e) this investigation was not able to address many categories of violations during this period, especially the numerous arbitrary arrests and detentions that were being reported, due to the circumstances and political context during which the investigation was carried out.
Killings and disappearances
Although it is possible that many of those who have been reported missing will turn up alive in the near future, this seems improbable since in most cases family members have made all relevant searches without success. Interviewees have repeatedly declared that those persecuted are unable to go into hiding in the countryside due to the fact that armed former soldiers and other opponents of the constitutional government are in control there. Many of the people that would ordinarily give them shelter have themselves been forced to come into hiding in Port-au-Prince.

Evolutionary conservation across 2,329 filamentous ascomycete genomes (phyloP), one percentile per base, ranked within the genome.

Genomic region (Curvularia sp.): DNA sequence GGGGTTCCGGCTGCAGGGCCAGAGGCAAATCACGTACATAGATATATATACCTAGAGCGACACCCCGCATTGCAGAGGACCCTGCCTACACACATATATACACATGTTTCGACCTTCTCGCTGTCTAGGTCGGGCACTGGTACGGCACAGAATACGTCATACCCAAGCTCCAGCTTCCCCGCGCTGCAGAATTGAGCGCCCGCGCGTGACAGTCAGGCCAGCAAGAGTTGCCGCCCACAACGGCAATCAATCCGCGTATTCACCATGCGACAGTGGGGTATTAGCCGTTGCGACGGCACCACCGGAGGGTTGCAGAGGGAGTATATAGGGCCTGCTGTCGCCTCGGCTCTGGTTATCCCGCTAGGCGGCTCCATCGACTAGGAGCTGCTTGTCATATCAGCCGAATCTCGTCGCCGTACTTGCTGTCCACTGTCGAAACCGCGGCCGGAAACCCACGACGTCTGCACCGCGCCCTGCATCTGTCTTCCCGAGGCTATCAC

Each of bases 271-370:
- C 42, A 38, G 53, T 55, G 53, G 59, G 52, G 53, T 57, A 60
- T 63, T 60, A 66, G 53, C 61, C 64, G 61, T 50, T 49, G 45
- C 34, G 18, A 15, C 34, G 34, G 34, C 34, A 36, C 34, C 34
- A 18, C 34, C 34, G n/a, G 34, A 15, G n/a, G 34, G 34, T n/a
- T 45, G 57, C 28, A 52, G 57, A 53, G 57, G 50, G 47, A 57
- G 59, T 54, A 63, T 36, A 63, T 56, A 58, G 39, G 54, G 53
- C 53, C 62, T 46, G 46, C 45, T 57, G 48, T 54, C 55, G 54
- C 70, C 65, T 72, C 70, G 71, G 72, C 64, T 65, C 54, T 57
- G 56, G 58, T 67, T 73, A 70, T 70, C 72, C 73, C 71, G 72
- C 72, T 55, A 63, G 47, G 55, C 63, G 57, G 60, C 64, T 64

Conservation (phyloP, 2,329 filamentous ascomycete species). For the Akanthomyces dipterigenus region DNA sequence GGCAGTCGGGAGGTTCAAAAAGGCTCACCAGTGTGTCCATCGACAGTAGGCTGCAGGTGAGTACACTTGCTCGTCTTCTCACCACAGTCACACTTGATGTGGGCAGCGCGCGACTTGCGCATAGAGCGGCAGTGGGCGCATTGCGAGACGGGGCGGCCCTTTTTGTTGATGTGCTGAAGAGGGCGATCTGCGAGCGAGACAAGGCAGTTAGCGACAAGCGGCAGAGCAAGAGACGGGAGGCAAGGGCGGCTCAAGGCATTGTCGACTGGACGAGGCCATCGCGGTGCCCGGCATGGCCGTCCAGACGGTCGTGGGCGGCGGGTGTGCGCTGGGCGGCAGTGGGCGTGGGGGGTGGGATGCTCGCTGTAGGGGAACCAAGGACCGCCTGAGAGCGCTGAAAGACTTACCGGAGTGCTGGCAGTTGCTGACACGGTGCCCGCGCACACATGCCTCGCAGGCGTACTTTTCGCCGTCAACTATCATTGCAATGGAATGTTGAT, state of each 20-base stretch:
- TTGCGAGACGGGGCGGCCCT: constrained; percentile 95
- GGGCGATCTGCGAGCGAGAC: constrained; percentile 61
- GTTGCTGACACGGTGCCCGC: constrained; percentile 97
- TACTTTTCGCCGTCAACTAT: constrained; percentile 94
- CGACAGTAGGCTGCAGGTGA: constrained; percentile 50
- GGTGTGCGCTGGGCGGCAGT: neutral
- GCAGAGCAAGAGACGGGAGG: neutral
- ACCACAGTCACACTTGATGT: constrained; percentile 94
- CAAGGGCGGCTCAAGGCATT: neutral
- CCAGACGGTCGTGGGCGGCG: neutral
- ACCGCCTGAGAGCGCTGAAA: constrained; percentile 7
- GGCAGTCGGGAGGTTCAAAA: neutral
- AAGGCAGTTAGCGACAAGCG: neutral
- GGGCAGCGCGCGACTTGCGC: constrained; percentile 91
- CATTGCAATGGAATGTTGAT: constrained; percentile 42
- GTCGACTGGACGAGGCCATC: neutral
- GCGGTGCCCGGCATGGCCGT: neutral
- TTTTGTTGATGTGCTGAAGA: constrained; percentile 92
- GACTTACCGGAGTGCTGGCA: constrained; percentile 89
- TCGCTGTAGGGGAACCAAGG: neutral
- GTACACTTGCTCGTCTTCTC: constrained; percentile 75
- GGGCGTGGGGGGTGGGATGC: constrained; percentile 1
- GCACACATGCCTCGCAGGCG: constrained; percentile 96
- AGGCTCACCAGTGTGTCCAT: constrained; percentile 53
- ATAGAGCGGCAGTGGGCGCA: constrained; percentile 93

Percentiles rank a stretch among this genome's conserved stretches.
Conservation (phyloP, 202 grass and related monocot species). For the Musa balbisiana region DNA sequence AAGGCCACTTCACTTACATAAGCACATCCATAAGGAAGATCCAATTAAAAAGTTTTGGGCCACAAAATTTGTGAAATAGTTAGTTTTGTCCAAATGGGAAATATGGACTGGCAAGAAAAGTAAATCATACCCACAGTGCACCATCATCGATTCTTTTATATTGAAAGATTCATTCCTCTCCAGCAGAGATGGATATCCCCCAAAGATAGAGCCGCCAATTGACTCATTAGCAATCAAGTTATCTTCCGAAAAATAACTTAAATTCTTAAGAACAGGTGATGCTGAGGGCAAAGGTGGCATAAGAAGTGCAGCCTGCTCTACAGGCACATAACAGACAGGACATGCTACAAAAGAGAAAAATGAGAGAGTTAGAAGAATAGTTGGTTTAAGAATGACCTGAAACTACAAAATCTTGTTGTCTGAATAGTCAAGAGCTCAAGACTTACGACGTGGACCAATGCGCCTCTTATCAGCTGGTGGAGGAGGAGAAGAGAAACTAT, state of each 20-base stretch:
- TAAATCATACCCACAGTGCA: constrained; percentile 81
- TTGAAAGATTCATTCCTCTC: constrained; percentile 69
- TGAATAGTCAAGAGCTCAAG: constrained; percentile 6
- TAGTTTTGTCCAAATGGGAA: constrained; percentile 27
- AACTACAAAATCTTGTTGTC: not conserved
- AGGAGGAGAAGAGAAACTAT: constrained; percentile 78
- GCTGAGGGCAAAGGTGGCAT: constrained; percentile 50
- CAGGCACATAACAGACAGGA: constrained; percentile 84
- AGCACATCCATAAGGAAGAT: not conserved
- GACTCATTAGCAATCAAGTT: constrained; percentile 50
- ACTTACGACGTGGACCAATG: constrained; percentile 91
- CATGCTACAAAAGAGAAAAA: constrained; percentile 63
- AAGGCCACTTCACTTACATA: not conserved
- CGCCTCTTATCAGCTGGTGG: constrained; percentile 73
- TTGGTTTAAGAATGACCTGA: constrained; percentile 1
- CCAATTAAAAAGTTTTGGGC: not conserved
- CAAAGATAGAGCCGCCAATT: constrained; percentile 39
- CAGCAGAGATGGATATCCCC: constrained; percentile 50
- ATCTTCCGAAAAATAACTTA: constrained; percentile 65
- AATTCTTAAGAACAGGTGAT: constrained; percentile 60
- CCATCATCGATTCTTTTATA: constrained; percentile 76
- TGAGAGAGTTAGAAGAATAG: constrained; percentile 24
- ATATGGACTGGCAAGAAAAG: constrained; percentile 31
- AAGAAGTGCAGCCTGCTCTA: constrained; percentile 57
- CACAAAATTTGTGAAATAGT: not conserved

Morgue employees from the General Hospital in Port-au-Prince have revealed that 800 bodies on Sunday, March 7, and another 200 bodies on Sunday, March 28 were dumped and buried in a mass grave at Titanyen. These figures are unusual for such a short period of time (100 is normal for a month). Moreover a request to have the identify of these dumped persons ascertained was refused by the morgue director.
FEBRUARY (28 and 29 only)
On February 28, Gerard Jean Juste left his niece’s house at around 2.00 pm and has not been seen since, as of May 20, despite searches of hospitals, prisons and morgues.
Nancy Borgella , 21 years old and the mother of two children (9 months and 6 years), was last seen by her mother on February 28. Her dead body was found near the Chancerelles Hospital (Pont Rouge, close to Cité Militaire) on March 1, her left hand cut off, her neck swollen and her tongue hanging out. It is believed she had been locked and left to suffocate to death in a container.